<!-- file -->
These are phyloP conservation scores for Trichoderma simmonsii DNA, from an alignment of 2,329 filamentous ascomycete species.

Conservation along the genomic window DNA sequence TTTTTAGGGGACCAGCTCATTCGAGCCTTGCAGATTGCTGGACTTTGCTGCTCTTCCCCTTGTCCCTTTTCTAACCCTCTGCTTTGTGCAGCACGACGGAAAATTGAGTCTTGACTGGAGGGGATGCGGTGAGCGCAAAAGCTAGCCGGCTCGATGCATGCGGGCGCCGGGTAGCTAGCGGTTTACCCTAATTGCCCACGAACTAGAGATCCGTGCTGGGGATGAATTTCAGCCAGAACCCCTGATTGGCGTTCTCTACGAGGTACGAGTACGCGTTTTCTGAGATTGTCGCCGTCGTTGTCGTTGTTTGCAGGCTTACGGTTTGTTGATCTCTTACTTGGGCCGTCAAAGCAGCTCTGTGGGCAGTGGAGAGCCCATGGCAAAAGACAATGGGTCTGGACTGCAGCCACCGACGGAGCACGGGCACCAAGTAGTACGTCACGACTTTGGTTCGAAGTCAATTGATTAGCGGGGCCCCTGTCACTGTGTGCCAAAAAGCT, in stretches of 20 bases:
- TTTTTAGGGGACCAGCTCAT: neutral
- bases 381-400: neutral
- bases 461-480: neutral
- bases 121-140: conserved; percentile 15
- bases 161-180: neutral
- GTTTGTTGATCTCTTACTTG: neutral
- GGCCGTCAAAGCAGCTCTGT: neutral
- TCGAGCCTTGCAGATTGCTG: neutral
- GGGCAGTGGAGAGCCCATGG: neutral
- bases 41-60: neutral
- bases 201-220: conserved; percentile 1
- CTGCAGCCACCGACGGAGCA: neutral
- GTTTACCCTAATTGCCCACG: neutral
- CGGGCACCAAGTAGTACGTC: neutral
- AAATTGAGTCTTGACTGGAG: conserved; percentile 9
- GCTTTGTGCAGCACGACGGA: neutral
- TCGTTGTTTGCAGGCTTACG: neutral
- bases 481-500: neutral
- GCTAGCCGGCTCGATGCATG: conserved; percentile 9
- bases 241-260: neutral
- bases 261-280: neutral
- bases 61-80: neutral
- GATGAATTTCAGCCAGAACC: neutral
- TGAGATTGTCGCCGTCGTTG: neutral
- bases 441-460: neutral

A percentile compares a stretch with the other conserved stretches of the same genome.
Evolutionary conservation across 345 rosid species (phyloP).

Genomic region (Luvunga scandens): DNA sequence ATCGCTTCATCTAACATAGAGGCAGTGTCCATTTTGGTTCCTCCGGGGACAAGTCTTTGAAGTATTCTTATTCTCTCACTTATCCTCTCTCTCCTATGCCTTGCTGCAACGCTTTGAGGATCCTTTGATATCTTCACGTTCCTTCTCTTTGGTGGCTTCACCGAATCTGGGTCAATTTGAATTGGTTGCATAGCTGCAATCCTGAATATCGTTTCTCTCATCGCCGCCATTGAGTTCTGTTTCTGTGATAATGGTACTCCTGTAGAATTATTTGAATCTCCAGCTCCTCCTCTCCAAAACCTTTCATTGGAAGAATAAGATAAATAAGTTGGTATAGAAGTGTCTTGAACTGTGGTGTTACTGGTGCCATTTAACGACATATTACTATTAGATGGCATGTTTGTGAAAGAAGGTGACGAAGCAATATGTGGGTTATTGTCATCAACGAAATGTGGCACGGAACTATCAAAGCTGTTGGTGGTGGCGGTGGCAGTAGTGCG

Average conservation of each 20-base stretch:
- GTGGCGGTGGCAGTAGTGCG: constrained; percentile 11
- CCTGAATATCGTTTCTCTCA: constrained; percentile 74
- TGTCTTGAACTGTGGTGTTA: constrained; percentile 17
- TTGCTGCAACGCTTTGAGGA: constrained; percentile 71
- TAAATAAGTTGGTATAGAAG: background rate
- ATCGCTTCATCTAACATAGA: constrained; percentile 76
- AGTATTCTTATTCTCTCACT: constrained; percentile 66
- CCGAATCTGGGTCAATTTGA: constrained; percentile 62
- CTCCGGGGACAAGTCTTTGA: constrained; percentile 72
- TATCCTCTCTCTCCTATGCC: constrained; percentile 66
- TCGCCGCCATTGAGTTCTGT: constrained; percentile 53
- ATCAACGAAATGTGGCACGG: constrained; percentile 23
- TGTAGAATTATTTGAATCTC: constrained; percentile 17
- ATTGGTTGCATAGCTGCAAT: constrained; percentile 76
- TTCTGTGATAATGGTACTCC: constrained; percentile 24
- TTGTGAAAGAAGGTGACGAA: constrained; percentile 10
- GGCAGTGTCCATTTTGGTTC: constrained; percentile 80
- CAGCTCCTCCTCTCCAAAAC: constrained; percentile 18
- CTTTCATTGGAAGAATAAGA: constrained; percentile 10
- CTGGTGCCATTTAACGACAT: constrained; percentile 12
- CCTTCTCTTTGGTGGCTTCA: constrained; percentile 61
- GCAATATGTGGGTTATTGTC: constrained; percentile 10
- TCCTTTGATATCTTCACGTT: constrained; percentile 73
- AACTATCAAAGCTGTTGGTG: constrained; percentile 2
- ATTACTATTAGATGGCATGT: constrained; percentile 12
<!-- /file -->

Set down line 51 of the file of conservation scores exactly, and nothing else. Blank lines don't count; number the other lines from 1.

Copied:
- CTGGTGCCATTTAACGACAT: constrained; percentile 12